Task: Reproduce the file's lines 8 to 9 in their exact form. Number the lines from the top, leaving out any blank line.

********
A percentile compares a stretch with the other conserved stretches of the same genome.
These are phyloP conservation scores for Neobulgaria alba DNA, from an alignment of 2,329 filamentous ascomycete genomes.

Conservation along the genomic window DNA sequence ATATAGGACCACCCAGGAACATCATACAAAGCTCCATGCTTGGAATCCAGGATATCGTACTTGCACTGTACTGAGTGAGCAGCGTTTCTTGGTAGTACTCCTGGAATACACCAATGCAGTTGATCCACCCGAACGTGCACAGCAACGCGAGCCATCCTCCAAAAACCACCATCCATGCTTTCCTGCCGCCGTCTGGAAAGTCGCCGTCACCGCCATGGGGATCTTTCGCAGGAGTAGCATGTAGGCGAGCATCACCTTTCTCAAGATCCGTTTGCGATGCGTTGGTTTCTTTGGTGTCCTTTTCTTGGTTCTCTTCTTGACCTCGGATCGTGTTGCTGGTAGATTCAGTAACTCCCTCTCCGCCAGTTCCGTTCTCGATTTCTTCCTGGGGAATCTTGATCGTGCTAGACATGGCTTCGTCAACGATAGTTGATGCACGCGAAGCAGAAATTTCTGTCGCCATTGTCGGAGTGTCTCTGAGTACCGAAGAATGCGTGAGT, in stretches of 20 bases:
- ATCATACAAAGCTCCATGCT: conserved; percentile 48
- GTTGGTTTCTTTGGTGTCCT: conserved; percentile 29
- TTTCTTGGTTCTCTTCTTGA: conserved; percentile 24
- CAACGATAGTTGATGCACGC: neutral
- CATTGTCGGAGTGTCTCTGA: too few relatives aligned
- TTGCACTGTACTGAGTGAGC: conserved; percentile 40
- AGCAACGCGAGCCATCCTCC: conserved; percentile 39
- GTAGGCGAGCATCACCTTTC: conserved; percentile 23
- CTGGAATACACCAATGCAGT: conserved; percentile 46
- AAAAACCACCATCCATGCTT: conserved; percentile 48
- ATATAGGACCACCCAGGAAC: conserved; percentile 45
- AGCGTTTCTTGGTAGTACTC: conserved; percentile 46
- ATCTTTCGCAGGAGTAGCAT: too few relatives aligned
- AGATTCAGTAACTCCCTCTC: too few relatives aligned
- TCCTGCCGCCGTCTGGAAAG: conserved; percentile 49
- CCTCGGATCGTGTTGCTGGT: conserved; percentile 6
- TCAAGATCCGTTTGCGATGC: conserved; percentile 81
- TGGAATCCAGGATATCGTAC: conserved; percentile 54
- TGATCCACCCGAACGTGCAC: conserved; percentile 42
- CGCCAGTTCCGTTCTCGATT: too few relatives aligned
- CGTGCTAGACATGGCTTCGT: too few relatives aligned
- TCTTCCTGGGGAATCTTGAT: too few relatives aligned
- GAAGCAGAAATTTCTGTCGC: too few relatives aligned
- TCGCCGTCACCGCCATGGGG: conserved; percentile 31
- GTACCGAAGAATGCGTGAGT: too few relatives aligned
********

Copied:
- CATTGTCGGAGTGTCTCTGA: too few relatives aligned
- TTGCACTGTACTGAGTGAGC: conserved; percentile 40